[docs]class MultiscaleMixture(Affinities): """Calculate affinities using a Gaussian mixture kernel. Instead of using a single perplexity to compute the affinities between data points, we can use a multiscale Gaussian kernel instead. This allows us to incorporate long range interactions. Please see the :ref:`parameter-guide` for more information. Parameters ---------- data: np.ndarray The data matrix. perplexities: List[float] A list of perplexity values, which will be used in the multiscale Gaussian kernel. Perplexity can be thought of as the continuous :math:`k` number of nearest neighbors, for which t-SNE will attempt to preserve distances. method: str Specifies the nearest neighbor method to use. Can be ``exact``, ``annoy``, ``pynndescent``, ``approx``, or ``auto`` (default). ``approx`` uses Annoy if the input data matrix is not a sparse object and if Annoy supports the given metric. Otherwise it uses Pynndescent. ``auto`` uses exact nearest neighbors for N<1000 and the same heuristic as ``approx`` for N>=1000. metric: Union[str, Callable] The metric to be used to compute affinities between points in the original space. metric_params: dict Additional keyword arguments for the metric function. symmetrize: bool Symmetrize affinity matrix. Standard t-SNE symmetrizes the interactions but when embedding new data, symmetrization is not performed. n_jobs: int The number of threads to use while running t-SNE. This follows the scikit-learn convention, ``-1`` meaning all processors, ``-2`` meaning all but one, etc. random_state: Union[int, RandomState] If the value is an int, random_state is the seed used by the random number generator. If the value is a RandomState instance, then it will be used as the random number generator. If the value is None, the random number generator is the RandomState instance used by `np.random`. verbose: bool """ def __init__( self, data, perplexities, method="auto", metric="euclidean", metric_params=None, symmetrize=True, n_jobs=1, random_state=None, verbose=False, ): self.n_samples = data.shape[0] self.verbose = verbose # We will compute the nearest neighbors to the max value of perplexity, # smaller values can just use indexing to truncate unneeded neighbors perplexities = self.check_perplexities(perplexities) max_perplexity = np.max(perplexities) k_neighbors = min(self.n_samples - 1, int(3 * max_perplexity)) self.knn_index, self.__neighbors, self.__distances = build_knn_index( data, method, k_neighbors, metric, metric_params, n_jobs, random_state, verbose ) with utils.Timer("Calculating affinity matrix...", self.verbose): self.P = self._calculate_P( self.__neighbors, self.__distances, perplexities, symmetrize=symmetrize, n_jobs=n_jobs, ) self.perplexities = perplexities self.n_jobs = n_jobs @staticmethod def _calculate_P( neighbors, distances, perplexities, symmetrize=True, normalization="pair-wise", n_reference_samples=None, n_jobs=1, ): return joint_probabilities_nn( neighbors, distances, perplexities, symmetrize=symmetrize, normalization=normalization, n_reference_samples=n_reference_samples, n_jobs=n_jobs, )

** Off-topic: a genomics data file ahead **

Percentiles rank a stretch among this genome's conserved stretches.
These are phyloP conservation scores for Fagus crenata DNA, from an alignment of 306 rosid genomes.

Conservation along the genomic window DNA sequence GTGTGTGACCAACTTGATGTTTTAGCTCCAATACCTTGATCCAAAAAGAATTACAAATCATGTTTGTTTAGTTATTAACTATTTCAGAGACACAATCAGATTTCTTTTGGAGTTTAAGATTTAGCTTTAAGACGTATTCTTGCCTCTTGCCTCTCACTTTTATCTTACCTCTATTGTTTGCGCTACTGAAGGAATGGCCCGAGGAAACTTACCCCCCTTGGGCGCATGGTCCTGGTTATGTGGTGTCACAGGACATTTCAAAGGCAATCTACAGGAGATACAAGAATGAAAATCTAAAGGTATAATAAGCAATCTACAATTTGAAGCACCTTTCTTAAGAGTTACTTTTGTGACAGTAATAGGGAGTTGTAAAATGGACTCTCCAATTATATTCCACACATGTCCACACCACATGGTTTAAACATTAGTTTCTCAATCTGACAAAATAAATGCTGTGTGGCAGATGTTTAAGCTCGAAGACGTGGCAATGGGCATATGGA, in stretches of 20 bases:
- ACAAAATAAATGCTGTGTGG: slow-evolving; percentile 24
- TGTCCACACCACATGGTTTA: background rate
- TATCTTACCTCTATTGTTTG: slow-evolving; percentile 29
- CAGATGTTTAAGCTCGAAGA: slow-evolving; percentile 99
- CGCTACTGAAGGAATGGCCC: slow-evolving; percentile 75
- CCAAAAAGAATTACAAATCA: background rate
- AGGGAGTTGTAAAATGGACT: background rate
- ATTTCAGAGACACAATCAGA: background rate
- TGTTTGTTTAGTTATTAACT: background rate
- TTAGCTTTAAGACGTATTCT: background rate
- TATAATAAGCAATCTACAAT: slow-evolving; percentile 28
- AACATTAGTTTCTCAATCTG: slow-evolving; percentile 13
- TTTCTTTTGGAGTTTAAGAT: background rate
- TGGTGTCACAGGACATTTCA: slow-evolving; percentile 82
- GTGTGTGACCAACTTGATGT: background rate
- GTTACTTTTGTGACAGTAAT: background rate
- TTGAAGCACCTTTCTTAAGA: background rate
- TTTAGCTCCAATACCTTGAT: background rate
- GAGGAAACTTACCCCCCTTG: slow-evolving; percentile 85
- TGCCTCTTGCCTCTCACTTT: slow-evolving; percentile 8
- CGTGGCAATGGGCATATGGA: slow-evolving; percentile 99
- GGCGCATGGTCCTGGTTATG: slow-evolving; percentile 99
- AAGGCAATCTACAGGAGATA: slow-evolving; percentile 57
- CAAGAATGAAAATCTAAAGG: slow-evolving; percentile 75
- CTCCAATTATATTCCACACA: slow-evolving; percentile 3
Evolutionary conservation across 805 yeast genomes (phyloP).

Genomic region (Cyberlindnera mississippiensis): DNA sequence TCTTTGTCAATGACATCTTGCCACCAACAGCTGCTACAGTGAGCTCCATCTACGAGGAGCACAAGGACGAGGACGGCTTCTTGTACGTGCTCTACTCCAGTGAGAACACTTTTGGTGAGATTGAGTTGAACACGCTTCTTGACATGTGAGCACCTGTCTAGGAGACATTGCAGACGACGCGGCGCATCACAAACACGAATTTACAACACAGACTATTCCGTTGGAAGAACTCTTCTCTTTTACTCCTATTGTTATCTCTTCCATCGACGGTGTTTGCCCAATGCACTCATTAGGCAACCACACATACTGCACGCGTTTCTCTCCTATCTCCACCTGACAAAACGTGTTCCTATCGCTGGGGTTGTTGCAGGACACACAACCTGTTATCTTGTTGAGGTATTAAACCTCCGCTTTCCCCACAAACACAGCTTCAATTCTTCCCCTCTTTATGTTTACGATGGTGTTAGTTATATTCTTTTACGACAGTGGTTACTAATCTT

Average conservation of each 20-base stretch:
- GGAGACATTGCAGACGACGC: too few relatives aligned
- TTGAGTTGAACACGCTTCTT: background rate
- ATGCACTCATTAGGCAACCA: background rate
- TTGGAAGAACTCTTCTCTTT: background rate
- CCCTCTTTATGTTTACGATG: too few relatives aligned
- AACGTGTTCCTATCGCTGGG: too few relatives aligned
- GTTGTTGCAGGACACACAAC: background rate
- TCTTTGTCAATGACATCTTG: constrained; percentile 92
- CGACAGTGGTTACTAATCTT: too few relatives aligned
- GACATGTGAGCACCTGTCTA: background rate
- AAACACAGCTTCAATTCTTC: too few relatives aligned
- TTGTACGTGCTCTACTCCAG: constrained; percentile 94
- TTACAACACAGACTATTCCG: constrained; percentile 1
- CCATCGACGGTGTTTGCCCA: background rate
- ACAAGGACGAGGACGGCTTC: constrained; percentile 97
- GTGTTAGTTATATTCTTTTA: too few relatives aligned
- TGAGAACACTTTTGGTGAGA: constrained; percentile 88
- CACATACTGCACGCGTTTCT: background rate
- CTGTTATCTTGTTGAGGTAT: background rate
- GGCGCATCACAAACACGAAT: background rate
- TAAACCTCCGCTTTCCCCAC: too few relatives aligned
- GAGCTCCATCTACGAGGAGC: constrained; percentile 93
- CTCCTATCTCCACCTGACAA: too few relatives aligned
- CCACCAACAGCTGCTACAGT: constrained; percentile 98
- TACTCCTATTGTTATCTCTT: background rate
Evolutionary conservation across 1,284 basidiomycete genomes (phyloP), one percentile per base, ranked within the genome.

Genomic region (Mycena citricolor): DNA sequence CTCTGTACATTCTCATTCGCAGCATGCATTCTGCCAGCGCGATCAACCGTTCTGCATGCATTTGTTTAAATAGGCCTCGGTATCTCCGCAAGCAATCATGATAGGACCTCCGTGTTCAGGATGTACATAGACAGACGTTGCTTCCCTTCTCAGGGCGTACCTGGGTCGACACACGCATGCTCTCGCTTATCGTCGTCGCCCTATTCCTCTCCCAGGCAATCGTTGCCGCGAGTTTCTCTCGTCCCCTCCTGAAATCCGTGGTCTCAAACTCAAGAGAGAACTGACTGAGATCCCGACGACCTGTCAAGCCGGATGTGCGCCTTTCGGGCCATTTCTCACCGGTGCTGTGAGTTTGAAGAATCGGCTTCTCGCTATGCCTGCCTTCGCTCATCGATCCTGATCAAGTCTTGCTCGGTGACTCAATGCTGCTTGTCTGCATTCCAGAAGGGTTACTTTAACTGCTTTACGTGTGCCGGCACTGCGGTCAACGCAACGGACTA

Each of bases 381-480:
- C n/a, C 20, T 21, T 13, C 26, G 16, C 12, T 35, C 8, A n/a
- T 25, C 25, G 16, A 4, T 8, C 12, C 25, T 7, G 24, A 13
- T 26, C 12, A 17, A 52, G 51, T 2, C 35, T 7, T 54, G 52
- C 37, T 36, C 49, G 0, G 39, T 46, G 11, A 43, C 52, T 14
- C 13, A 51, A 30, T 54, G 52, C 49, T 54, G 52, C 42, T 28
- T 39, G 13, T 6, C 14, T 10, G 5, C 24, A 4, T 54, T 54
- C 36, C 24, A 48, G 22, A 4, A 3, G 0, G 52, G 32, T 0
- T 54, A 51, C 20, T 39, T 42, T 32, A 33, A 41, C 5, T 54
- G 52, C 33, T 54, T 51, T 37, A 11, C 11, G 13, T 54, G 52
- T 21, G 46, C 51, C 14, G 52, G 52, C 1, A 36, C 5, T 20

[docs] def set_perplexities(self, new_perplexities): """Change the perplexities of the affinity matrix. Note that we only allow lowering the perplexities or restoring them to their original maximum value. This restriction exists because setting a higher perplexity value requires recomputing all the nearest neighbors, which can take a long time. To avoid potential confusion as to why execution time is slow, this is not allowed. If you would like to increase the perplexity above the initial value, simply create a new instance. Parameters ---------- new_perplexities: List[float] The new list of perplexities. """ if np.array_equal(self.perplexities, new_perplexities): return new_perplexities = self.check_perplexities(new_perplexities) max_perplexity = np.max(new_perplexities) k_neighbors = min(self.n_samples - 1, int(3 * max_perplexity)) if k_neighbors > self.__neighbors.shape[1]: raise RuntimeError( "The largest perplexity `%.2f` is larger than the initial one " "used. This would need to recompute the nearest neighbors, " "which is not efficient. Please create a new `%s` instance " "with the increased perplexity." % (max_perplexity, self.__class__.__name__) ) self.perplexities = new_perplexities with utils.Timer( "Perplexity changed. Recomputing affinity matrix...", self.verbose ): self.P = self._calculate_P( self.__neighbors[:, :k_neighbors], self.__distances[:, :k_neighbors], self.perplexities, symmetrize=True, n_jobs=self.n_jobs, )